Recombination and loss of complementation: a more than two-fold cost for parthenogenesis

Département de Biologie, Section Ecologie et Evolution, Université de Fribourg, Fribourg, Switzerland.
Journal of Evolutionary Biology (Impact Factor: 3.48). 10/2004; 17(5):1084-97. DOI: 10.1111/j.1420-9101.2004.00745.x
Source: PubMed

ABSTRACT Certain types of asexual reproduction lead to loss of complementation, that is unmasking of recessive deleterious alleles. A theoretical measure of this loss is calculated for apomixis, automixis and endomitosis in the cases of diploidy and polyploidy. The effect of the consequent unmasking of deleterious recessive mutations on fitness is also calculated. Results show that, depending on the number of lethal equivalents and on the frequency of recombination, the cost produced by loss of complementation after few generations of asexual reproduction may be greater than the two-fold cost of meiosis. Maintaining complementation may, therefore, provide a general short-term advantage for sexual reproduction. Apomixis can replace sexual reproduction under a wide range of parameters only if it is associated with triploidy or tetraploidy, which is consistent with our knowledge of the distribution of apomixis.

  • Source
    [Show abstract] [Hide abstract]
    ABSTRACT: The evolutionary paradox of sex remains one of the major debates in evolutionary biology. The study of species capable of both sexual and asexual reproduction can elucidate factors important in the evolution of sex. One such species is the ant Cataglyphis cursor, where the queen maximizes the transmission of her genes by producing new queens (gynes) asexually while simultaneously maintaining a genetically diverse workforce via the sexual production of workers. We show that the queen can also produce gynes sexually and may do so to offset the costs of asexual reproduction. We genotyped 235 gynes from 18 colonies and found that half were sexually produced. A few colonies contained both sexually and asexually produced gynes. Although workers in this species can also use thelytoky, we found no evidence of worker production of gynes based on genotypes of 471 workers from the six colonies producing sexual gynes. Gynes are thus mainly, and potentially exclusively, produced by the queen. Simulations of gynes inbreeding level following one to ten generations of automictic thelytoky suggest that the queen switches between or combines thelytoky and sex, which may reduce the costs of inbreeding. This is supported by the relatively small size of inbred gynes in one colony, although we found no relationship between the level of inbreeding and immune parameters. Such facultative use of sex and thelytoky by individual queens contrasts with other known forms of parthenogenesis in ants, which are typically characterized by distinct lineages specializing in one strategy or the other.
    Journal of Evolutionary Biology 05/2013; 26(6):1431-1444. DOI:10.1111/jeb.12142 · 3.48 Impact Factor
  • Source
    [Show abstract] [Hide abstract]
    ABSTRACT: A life-history transition to asexuality is typically viewed as leading to a heightened extinction risk, and a number of studies have evaluated this claim by examining the relative ages of asexual versus closely related sexual lineages. Surprisingly, a rigorous assessment of the age of an asexual plant lineage has never been published, although asexuality is extraordinarily common among plants. Here, we estimate the ages of sexual diploids and asexual polyploids in the fern genus Astrolepis using a well-supported plastid phylogeny and a relaxed-clock dating approach. The 50 asexual polyploid samples we included were conservatively estimated to comprise 19 distinct lineages, including a variety of auto- and allopolyploid genomic combinations. All were either the same age or younger than the crown group comprising their maternal sexual-diploid parents based simply on their phylogenetic position. Node ages estimated with the relaxed-clock approach indicated that the average maximum age of asexual lineages was 0.4 My, and individual lineages were on average 7 to 47 times younger than the crown- and total-ages of their sexual parents. Although the confounding association between asexuality and polyploidy precludes definite conclusions regarding the effect of asexuality, our results suggest that asexuality limits evolutionary potential in Astrolepis.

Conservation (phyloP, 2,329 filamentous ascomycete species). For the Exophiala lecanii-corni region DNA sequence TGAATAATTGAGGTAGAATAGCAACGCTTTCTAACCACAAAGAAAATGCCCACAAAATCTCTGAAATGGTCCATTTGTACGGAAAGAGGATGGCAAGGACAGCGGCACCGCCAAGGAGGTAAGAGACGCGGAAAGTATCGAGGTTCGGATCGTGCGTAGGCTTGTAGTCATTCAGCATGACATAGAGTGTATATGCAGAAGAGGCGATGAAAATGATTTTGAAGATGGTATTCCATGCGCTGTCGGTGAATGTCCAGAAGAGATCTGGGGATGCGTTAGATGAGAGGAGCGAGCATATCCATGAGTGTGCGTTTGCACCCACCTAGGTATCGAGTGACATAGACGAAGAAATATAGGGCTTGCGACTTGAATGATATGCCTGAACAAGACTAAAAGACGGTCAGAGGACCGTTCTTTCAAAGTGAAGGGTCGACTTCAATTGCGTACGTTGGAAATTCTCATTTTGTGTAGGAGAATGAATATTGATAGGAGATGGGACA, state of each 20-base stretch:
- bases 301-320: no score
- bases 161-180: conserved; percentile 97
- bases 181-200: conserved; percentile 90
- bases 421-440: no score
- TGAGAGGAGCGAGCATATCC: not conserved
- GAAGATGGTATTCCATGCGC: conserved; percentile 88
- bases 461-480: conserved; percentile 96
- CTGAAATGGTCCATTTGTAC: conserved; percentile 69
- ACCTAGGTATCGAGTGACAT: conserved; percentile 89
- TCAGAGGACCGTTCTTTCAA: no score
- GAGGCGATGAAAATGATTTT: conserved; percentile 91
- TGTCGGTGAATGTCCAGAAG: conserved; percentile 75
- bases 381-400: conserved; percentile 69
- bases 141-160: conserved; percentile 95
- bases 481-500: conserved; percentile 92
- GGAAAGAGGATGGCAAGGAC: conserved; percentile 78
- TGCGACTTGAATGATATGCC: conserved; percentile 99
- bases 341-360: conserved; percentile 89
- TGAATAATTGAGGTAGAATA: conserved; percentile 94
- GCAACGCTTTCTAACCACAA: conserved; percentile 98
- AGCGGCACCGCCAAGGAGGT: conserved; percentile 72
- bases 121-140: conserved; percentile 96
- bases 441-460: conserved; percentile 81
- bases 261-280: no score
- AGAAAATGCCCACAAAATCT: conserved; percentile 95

Evolution 11/2011; 65(11):3217-29. DOI:10.1111/j.1558-5646.2011.01362.x · 4.66 Impact Factor
  • Source
    [Show abstract] [Hide abstract]
    ABSTRACT: Clonal reproduction in vertebrates can always be traced back to hybridization events as all known unisexual vertebrates are hybrids between recognized species or genetically defined races. Interestingly, clonal vertebrates often also rely on interspecific matings for their reproduction because gynogenesis (sperm-dependent parthenogenesis) and hybridogenesis are common modes of propagation. While in most cases these hybridization events leave no hereditary traces in the offspring, occasionally the genome exclusion mechanism fails and either small parts of male genetic material remain inside the oocyte in the form of microchromosomes, or fusion of the sperm nucleus with the oocyte nucleus leads to polyploid individuals. In this review, we highlight the important role of hybridization for the origin and evolution of a unisexual hybrid: the Amazon molly, Poecilia formosa.
    Philosophical Transactions of The Royal Society B Biological Sciences 06/2008; 363(1505):2901-9. DOI:10.1098/rstb.2008.0040 · 6.31 Impact Factor


1 Download
Available from